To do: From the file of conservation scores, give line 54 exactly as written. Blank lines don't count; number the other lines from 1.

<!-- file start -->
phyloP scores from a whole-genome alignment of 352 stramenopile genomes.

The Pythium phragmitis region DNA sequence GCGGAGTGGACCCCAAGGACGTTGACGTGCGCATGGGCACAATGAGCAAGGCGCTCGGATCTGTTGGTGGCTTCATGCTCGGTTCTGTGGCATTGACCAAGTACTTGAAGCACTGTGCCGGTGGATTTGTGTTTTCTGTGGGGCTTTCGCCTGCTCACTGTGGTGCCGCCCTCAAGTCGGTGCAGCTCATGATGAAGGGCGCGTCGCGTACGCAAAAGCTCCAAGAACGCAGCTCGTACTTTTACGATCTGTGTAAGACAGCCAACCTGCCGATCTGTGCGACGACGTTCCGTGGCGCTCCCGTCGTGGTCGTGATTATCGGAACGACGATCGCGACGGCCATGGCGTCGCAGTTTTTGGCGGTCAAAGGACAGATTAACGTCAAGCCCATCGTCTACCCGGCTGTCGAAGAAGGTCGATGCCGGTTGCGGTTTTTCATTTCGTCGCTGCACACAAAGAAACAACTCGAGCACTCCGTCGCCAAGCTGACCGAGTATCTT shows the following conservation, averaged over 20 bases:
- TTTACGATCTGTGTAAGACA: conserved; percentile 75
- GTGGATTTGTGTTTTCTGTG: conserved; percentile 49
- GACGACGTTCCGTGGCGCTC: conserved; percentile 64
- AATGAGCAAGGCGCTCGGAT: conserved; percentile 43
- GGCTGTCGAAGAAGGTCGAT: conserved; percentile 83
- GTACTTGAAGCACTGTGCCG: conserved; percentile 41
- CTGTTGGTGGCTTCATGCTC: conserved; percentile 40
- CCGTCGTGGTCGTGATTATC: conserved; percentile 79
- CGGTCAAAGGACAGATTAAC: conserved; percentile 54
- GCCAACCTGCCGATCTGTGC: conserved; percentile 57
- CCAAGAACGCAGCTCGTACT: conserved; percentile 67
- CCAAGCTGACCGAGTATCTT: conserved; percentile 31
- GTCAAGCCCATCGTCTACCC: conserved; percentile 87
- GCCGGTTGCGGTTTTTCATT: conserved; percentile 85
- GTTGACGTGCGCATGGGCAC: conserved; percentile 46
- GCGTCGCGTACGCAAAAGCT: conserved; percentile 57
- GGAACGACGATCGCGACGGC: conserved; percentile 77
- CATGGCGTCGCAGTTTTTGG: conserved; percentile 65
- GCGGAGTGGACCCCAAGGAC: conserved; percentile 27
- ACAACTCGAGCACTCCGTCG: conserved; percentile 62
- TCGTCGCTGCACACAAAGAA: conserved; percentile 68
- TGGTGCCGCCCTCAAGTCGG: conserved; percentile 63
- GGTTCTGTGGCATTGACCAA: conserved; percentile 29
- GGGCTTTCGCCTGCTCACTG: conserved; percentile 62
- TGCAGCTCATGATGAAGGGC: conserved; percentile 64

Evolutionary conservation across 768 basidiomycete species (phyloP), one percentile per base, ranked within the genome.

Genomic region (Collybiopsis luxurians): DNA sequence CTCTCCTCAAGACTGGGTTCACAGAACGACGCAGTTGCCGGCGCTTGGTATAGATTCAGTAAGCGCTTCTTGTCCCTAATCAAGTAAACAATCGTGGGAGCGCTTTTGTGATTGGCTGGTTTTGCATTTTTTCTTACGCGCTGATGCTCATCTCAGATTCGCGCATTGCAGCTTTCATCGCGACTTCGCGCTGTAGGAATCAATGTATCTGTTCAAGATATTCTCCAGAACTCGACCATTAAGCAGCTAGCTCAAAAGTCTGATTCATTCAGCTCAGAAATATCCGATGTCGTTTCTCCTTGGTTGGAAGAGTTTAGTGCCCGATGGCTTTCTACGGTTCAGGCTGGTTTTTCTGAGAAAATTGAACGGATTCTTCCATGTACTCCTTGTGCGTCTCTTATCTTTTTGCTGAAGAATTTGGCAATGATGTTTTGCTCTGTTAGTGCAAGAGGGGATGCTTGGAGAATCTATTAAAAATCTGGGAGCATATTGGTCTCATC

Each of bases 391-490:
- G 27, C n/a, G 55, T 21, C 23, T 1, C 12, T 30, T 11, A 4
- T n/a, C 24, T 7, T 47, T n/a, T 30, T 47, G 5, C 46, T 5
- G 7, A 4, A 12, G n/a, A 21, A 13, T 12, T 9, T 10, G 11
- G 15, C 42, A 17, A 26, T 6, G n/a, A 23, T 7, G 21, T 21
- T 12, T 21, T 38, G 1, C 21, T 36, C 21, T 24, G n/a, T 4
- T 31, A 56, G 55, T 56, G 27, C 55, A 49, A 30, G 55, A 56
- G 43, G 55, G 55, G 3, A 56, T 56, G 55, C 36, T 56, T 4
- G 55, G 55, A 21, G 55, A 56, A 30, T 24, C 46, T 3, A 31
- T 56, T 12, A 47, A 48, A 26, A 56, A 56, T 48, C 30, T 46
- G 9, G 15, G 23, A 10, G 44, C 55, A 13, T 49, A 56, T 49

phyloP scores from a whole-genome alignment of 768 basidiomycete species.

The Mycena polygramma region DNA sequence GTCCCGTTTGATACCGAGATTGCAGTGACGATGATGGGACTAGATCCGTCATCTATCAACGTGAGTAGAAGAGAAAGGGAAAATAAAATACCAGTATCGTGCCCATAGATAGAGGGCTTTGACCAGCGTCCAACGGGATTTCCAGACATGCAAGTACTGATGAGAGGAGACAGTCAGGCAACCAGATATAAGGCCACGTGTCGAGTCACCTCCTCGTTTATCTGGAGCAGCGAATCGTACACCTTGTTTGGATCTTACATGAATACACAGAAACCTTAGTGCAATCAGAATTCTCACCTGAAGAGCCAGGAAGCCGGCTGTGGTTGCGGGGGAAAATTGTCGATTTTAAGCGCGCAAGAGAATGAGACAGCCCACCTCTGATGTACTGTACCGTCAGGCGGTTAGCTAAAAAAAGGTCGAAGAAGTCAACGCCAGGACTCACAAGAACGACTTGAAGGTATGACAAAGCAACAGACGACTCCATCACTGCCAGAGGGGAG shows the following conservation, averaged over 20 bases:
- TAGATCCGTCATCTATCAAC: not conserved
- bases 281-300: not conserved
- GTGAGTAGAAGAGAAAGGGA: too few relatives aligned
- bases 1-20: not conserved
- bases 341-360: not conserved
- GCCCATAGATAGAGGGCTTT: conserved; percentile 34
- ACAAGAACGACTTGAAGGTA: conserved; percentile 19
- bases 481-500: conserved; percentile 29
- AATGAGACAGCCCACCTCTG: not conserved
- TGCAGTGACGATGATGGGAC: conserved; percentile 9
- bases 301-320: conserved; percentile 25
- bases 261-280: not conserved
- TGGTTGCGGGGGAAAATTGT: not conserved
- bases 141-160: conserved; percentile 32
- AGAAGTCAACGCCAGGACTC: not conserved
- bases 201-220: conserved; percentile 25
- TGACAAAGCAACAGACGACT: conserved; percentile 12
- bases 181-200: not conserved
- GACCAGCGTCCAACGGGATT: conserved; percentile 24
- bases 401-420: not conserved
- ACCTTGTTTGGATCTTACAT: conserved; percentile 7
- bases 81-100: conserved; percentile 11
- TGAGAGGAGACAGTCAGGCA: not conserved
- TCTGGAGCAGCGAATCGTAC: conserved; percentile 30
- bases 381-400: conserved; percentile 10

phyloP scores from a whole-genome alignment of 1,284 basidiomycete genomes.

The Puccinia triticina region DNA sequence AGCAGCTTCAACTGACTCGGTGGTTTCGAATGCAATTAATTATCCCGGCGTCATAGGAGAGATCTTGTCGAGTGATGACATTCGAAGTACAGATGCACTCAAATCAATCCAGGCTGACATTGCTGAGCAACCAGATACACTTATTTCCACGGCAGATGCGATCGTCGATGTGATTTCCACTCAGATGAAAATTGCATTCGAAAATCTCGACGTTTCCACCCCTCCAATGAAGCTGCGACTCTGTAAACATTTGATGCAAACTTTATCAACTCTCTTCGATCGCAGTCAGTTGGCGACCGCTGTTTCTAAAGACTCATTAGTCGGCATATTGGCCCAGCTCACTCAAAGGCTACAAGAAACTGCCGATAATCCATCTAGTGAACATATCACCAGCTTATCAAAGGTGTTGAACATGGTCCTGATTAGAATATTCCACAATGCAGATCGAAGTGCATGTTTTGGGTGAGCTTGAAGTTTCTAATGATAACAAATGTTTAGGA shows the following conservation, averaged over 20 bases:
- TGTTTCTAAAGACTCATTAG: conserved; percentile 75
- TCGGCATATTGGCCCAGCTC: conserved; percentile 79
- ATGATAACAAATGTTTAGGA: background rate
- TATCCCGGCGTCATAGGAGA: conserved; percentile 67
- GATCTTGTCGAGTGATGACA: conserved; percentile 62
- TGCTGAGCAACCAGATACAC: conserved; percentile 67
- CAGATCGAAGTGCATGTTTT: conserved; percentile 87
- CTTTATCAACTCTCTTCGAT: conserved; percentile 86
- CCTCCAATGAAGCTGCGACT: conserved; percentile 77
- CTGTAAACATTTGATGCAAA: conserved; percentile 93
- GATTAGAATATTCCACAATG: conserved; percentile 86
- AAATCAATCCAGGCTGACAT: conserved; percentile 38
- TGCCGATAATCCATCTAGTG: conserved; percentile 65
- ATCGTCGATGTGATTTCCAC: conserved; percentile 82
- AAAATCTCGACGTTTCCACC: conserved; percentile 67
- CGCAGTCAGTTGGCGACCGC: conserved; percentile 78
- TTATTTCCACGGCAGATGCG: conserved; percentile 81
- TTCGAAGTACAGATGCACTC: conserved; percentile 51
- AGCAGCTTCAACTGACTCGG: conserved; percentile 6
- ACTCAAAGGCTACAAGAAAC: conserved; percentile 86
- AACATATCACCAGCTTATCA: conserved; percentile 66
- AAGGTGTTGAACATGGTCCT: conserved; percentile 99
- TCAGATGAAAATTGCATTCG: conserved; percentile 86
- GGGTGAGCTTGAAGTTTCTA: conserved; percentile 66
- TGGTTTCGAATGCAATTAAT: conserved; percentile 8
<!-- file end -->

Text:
- bases 261-280: not conserved